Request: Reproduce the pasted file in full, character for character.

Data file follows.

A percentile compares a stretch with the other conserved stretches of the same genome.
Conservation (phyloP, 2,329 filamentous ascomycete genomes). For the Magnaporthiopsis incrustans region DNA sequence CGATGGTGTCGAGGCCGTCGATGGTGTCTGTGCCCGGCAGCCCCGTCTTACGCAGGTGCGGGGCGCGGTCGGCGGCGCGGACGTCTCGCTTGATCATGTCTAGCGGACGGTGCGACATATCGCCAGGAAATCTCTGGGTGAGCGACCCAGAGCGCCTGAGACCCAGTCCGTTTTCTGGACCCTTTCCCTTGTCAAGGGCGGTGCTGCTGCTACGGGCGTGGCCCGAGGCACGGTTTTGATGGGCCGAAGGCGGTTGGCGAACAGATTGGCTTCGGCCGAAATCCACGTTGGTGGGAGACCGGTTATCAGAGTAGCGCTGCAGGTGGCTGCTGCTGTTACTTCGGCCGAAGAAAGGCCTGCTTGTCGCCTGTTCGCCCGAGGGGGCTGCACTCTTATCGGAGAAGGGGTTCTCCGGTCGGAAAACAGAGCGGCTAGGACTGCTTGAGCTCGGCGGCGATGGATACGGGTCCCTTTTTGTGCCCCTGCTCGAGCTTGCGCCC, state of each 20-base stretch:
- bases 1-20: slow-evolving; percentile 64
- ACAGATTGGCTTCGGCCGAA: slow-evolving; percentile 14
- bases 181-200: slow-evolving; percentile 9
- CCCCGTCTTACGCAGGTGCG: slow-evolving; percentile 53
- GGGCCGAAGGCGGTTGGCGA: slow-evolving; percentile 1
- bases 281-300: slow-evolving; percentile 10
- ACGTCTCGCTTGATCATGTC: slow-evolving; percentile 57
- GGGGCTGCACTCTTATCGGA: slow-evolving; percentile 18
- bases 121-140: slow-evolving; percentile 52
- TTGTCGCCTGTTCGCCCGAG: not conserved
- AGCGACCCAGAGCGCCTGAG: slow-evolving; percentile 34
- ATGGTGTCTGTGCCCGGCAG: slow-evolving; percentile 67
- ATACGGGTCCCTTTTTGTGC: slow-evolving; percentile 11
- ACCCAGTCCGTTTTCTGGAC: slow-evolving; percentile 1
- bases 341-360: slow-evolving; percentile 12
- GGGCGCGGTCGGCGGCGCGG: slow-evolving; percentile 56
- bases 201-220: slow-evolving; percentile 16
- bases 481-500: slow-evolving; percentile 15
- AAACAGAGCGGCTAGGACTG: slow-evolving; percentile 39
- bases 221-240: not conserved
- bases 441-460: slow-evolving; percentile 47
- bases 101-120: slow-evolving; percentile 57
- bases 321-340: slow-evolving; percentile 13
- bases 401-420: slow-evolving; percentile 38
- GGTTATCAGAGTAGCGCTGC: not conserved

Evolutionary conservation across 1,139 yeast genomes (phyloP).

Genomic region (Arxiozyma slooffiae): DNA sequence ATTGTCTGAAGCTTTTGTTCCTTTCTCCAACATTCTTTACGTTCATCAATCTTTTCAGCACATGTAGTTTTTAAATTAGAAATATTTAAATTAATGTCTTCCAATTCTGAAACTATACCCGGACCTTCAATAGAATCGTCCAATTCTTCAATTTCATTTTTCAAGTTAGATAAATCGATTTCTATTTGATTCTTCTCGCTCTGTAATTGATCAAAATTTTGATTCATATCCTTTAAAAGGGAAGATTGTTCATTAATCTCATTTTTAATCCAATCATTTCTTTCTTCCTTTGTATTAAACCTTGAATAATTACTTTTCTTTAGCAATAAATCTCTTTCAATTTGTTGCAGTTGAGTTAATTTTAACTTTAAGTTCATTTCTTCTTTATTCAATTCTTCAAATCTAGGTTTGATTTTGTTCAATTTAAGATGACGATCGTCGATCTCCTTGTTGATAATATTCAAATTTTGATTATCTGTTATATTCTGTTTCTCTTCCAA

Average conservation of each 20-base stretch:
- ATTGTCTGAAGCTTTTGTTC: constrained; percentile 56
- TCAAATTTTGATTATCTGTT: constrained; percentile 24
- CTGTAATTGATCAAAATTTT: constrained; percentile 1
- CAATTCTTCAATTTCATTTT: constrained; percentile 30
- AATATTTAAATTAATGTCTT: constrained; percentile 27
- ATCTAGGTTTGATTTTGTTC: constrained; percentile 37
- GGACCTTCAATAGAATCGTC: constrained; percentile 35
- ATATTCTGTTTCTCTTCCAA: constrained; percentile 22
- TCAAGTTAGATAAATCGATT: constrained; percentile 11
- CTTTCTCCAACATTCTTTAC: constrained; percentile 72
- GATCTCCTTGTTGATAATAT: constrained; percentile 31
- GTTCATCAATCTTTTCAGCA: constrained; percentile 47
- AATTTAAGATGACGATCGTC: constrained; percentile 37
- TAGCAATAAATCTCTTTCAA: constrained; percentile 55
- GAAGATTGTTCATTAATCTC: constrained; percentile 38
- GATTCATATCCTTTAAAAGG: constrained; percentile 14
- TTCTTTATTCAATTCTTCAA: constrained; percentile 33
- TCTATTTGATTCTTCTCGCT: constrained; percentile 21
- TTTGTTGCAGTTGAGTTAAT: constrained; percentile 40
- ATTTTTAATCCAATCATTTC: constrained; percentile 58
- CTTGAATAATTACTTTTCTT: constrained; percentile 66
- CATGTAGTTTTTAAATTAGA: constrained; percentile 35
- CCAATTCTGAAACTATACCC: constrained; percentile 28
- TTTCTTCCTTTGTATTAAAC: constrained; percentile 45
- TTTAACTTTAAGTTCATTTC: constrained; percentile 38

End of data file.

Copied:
A percentile compares a stretch with the other conserved stretches of the same genome.
Conservation (phyloP, 2,329 filamentous ascomycete genomes). For the Magnaporthiopsis incrustans region DNA sequence CGATGGTGTCGAGGCCGTCGATGGTGTCTGTGCCCGGCAGCCCCGTCTTACGCAGGTGCGGGGCGCGGTCGGCGGCGCGGACGTCTCGCTTGATCATGTCTAGCGGACGGTGCGACATATCGCCAGGAAATCTCTGGGTGAGCGACCCAGAGCGCCTGAGACCCAGTCCGTTTTCTGGACCCTTTCCCTTGTCAAGGGCGGTGCTGCTGCTACGGGCGTGGCCCGAGGCACGGTTTTGATGGGCCGAAGGCGGTTGGCGAACAGATTGGCTTCGGCCGAAATCCACGTTGGTGGGAGACCGGTTATCAGAGTAGCGCTGCAGGTGGCTGCTGCTGTTACTTCGGCCGAAGAAAGGCCTGCTTGTCGCCTGTTCGCCCGAGGGGGCTGCACTCTTATCGGAGAAGGGGTTCTCCGGTCGGAAAACAGAGCGGCTAGGACTGCTTGAGCTCGGCGGCGATGGATACGGGTCCCTTTTTGTGCCCCTGCTCGAGCTTGCGCCC, state of each 20-base stretch:
- bases 1-20: slow-evolving; percentile 64
- ACAGATTGGCTTCGGCCGAA: slow-evolving; percentile 14
- bases 181-200: slow-evolving; percentile 9
- CCCCGTCTTACGCAGGTGCG: slow-evolving; percentile 53
- GGGCCGAAGGCGGTTGGCGA: slow-evolving; percentile 1
- bases 281-300: slow-evolving; percentile 10
- ACGTCTCGCTTGATCATGTC: slow-evolving; percentile 57
- GGGGCTGCACTCTTATCGGA: slow-evolving; percentile 18
- bases 121-140: slow-evolving; percentile 52
- TTGTCGCCTGTTCGCCCGAG: not conserved
- AGCGACCCAGAGCGCCTGAG: slow-evolving; percentile 34
- ATGGTGTCTGTGCCCGGCAG: slow-evolving; percentile 67
- ATACGGGTCCCTTTTTGTGC: slow-evolving; percentile 11
- ACCCAGTCCGTTTTCTGGAC: slow-evolving; percentile 1
- bases 341-360: slow-evolving; percentile 12
- GGGCGCGGTCGGCGGCGCGG: slow-evolving; percentile 56
- bases 201-220: slow-evolving; percentile 16
- bases 481-500: slow-evolving; percentile 15
- AAACAGAGCGGCTAGGACTG: slow-evolving; percentile 39
- bases 221-240: not conserved
- bases 441-460: slow-evolving; percentile 47
- bases 101-120: slow-evolving; percentile 57
- bases 321-340: slow-evolving; percentile 13
- bases 401-420: slow-evolving; percentile 38
- GGTTATCAGAGTAGCGCTGC: not conserved

Evolutionary conservation across 1,139 yeast genomes (phyloP).

Genomic region (Arxiozyma slooffiae): DNA sequence ATTGTCTGAAGCTTTTGTTCCTTTCTCCAACATTCTTTACGTTCATCAATCTTTTCAGCACATGTAGTTTTTAAATTAGAAATATTTAAATTAATGTCTTCCAATTCTGAAACTATACCCGGACCTTCAATAGAATCGTCCAATTCTTCAATTTCATTTTTCAAGTTAGATAAATCGATTTCTATTTGATTCTTCTCGCTCTGTAATTGATCAAAATTTTGATTCATATCCTTTAAAAGGGAAGATTGTTCATTAATCTCATTTTTAATCCAATCATTTCTTTCTTCCTTTGTATTAAACCTTGAATAATTACTTTTCTTTAGCAATAAATCTCTTTCAATTTGTTGCAGTTGAGTTAATTTTAACTTTAAGTTCATTTCTTCTTTATTCAATTCTTCAAATCTAGGTTTGATTTTGTTCAATTTAAGATGACGATCGTCGATCTCCTTGTTGATAATATTCAAATTTTGATTATCTGTTATATTCTGTTTCTCTTCCAA

Average conservation of each 20-base stretch:
- ATTGTCTGAAGCTTTTGTTC: constrained; percentile 56
- TCAAATTTTGATTATCTGTT: constrained; percentile 24
- CTGTAATTGATCAAAATTTT: constrained; percentile 1
- CAATTCTTCAATTTCATTTT: constrained; percentile 30
- AATATTTAAATTAATGTCTT: constrained; percentile 27
- ATCTAGGTTTGATTTTGTTC: constrained; percentile 37
- GGACCTTCAATAGAATCGTC: constrained; percentile 35
- ATATTCTGTTTCTCTTCCAA: constrained; percentile 22
- TCAAGTTAGATAAATCGATT: constrained; percentile 11
- CTTTCTCCAACATTCTTTAC: constrained; percentile 72
- GATCTCCTTGTTGATAATAT: constrained; percentile 31
- GTTCATCAATCTTTTCAGCA: constrained; percentile 47
- AATTTAAGATGACGATCGTC: constrained; percentile 37
- TAGCAATAAATCTCTTTCAA: constrained; percentile 55
- GAAGATTGTTCATTAATCTC: constrained; percentile 38
- GATTCATATCCTTTAAAAGG: constrained; percentile 14
- TTCTTTATTCAATTCTTCAA: constrained; percentile 33
- TCTATTTGATTCTTCTCGCT: constrained; percentile 21
- TTTGTTGCAGTTGAGTTAAT: constrained; percentile 40
- ATTTTTAATCCAATCATTTC: constrained; percentile 58
- CTTGAATAATTACTTTTCTT: constrained; percentile 66
- CATGTAGTTTTTAAATTAGA: constrained; percentile 35
- CCAATTCTGAAACTATACCC: constrained; percentile 28
- TTTCTTCCTTTGTATTAAAC: constrained; percentile 45
- TTTAACTTTAAGTTCATTTC: constrained; percentile 38